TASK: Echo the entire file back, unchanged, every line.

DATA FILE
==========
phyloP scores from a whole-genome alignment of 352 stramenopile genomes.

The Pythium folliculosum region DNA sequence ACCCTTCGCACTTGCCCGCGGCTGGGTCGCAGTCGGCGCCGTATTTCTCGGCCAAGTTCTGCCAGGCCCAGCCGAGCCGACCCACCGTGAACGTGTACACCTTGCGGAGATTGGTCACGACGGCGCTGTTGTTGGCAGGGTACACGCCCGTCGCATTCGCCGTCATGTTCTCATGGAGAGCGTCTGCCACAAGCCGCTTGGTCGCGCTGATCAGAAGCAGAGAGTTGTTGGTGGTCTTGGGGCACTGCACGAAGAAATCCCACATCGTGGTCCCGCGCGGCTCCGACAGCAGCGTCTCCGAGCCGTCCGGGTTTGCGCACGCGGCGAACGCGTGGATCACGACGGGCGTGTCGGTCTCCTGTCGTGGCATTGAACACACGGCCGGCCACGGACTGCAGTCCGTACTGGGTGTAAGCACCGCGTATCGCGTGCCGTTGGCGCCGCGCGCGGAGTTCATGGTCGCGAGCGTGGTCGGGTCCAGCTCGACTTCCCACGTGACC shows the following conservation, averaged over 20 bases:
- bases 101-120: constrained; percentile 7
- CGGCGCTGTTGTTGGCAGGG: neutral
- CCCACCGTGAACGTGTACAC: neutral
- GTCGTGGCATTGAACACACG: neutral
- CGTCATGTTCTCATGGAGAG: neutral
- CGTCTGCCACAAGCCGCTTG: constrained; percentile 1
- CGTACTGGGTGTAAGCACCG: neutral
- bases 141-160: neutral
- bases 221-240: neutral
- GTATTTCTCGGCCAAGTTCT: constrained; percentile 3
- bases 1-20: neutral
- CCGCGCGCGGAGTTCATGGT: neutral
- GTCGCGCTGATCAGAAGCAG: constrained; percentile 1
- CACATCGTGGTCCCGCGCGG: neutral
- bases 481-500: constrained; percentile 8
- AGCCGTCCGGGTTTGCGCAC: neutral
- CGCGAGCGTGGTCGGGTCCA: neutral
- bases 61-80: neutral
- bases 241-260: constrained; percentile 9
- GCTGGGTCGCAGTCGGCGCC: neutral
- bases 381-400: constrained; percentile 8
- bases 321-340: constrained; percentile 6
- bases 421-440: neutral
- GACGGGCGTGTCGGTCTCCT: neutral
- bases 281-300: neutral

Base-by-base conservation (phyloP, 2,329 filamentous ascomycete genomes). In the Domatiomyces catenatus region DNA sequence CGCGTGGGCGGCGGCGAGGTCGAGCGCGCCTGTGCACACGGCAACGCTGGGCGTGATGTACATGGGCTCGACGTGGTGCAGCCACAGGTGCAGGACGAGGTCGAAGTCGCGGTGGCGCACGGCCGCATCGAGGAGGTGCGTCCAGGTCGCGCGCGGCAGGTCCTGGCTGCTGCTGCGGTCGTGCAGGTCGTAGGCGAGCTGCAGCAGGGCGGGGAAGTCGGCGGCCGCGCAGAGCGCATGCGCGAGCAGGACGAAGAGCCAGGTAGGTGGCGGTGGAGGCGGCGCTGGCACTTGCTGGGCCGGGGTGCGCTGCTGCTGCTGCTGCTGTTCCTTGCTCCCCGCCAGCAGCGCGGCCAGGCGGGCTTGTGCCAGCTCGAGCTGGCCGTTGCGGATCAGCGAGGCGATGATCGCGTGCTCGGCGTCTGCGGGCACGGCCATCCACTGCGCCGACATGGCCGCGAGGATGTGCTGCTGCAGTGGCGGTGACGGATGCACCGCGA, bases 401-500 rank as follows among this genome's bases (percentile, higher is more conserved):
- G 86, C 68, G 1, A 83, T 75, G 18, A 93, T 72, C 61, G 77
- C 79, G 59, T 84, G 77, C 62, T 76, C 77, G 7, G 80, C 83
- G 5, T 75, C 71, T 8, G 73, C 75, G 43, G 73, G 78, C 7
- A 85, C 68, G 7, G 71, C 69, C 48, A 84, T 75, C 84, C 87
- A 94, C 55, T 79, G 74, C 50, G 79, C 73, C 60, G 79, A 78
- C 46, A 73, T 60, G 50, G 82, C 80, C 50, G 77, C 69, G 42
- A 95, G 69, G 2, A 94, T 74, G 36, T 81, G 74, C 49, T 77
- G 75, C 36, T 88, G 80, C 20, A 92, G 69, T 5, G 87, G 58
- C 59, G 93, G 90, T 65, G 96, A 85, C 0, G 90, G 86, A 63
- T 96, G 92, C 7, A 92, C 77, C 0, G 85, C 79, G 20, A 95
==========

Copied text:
phyloP scores from a whole-genome alignment of 352 stramenopile genomes.

The Pythium folliculosum region DNA sequence ACCCTTCGCACTTGCCCGCGGCTGGGTCGCAGTCGGCGCCGTATTTCTCGGCCAAGTTCTGCCAGGCCCAGCCGAGCCGACCCACCGTGAACGTGTACACCTTGCGGAGATTGGTCACGACGGCGCTGTTGTTGGCAGGGTACACGCCCGTCGCATTCGCCGTCATGTTCTCATGGAGAGCGTCTGCCACAAGCCGCTTGGTCGCGCTGATCAGAAGCAGAGAGTTGTTGGTGGTCTTGGGGCACTGCACGAAGAAATCCCACATCGTGGTCCCGCGCGGCTCCGACAGCAGCGTCTCCGAGCCGTCCGGGTTTGCGCACGCGGCGAACGCGTGGATCACGACGGGCGTGTCGGTCTCCTGTCGTGGCATTGAACACACGGCCGGCCACGGACTGCAGTCCGTACTGGGTGTAAGCACCGCGTATCGCGTGCCGTTGGCGCCGCGCGCGGAGTTCATGGTCGCGAGCGTGGTCGGGTCCAGCTCGACTTCCCACGTGACC shows the following conservation, averaged over 20 bases:
- bases 101-120: constrained; percentile 7
- CGGCGCTGTTGTTGGCAGGG: neutral
- CCCACCGTGAACGTGTACAC: neutral
- GTCGTGGCATTGAACACACG: neutral
- CGTCATGTTCTCATGGAGAG: neutral
- CGTCTGCCACAAGCCGCTTG: constrained; percentile 1
- CGTACTGGGTGTAAGCACCG: neutral
- bases 141-160: neutral
- bases 221-240: neutral
- GTATTTCTCGGCCAAGTTCT: constrained; percentile 3
- bases 1-20: neutral
- CCGCGCGCGGAGTTCATGGT: neutral
- GTCGCGCTGATCAGAAGCAG: constrained; percentile 1
- CACATCGTGGTCCCGCGCGG: neutral
- bases 481-500: constrained; percentile 8
- AGCCGTCCGGGTTTGCGCAC: neutral
- CGCGAGCGTGGTCGGGTCCA: neutral
- bases 61-80: neutral
- bases 241-260: constrained; percentile 9
- GCTGGGTCGCAGTCGGCGCC: neutral
- bases 381-400: constrained; percentile 8
- bases 321-340: constrained; percentile 6
- bases 421-440: neutral
- GACGGGCGTGTCGGTCTCCT: neutral
- bases 281-300: neutral

Base-by-base conservation (phyloP, 2,329 filamentous ascomycete genomes). In the Domatiomyces catenatus region DNA sequence CGCGTGGGCGGCGGCGAGGTCGAGCGCGCCTGTGCACACGGCAACGCTGGGCGTGATGTACATGGGCTCGACGTGGTGCAGCCACAGGTGCAGGACGAGGTCGAAGTCGCGGTGGCGCACGGCCGCATCGAGGAGGTGCGTCCAGGTCGCGCGCGGCAGGTCCTGGCTGCTGCTGCGGTCGTGCAGGTCGTAGGCGAGCTGCAGCAGGGCGGGGAAGTCGGCGGCCGCGCAGAGCGCATGCGCGAGCAGGACGAAGAGCCAGGTAGGTGGCGGTGGAGGCGGCGCTGGCACTTGCTGGGCCGGGGTGCGCTGCTGCTGCTGCTGCTGTTCCTTGCTCCCCGCCAGCAGCGCGGCCAGGCGGGCTTGTGCCAGCTCGAGCTGGCCGTTGCGGATCAGCGAGGCGATGATCGCGTGCTCGGCGTCTGCGGGCACGGCCATCCACTGCGCCGACATGGCCGCGAGGATGTGCTGCTGCAGTGGCGGTGACGGATGCACCGCGA, bases 401-500 rank as follows among this genome's bases (percentile, higher is more conserved):
- G 86, C 68, G 1, A 83, T 75, G 18, A 93, T 72, C 61, G 77
- C 79, G 59, T 84, G 77, C 62, T 76, C 77, G 7, G 80, C 83
- G 5, T 75, C 71, T 8, G 73, C 75, G 43, G 73, G 78, C 7
- A 85, C 68, G 7, G 71, C 69, C 48, A 84, T 75, C 84, C 87
- A 94, C 55, T 79, G 74, C 50, G 79, C 73, C 60, G 79, A 78
- C 46, A 73, T 60, G 50, G 82, C 80, C 50, G 77, C 69, G 42
- A 95, G 69, G 2, A 94, T 74, G 36, T 81, G 74, C 49, T 77
- G 75, C 36, T 88, G 80, C 20, A 92, G 69, T 5, G 87, G 58
- C 59, G 93, G 90, T 65, G 96, A 85, C 0, G 90, G 86, A 63
- T 96, G 92, C 7, A 92, C 77, C 0, G 85, C 79, G 20, A 95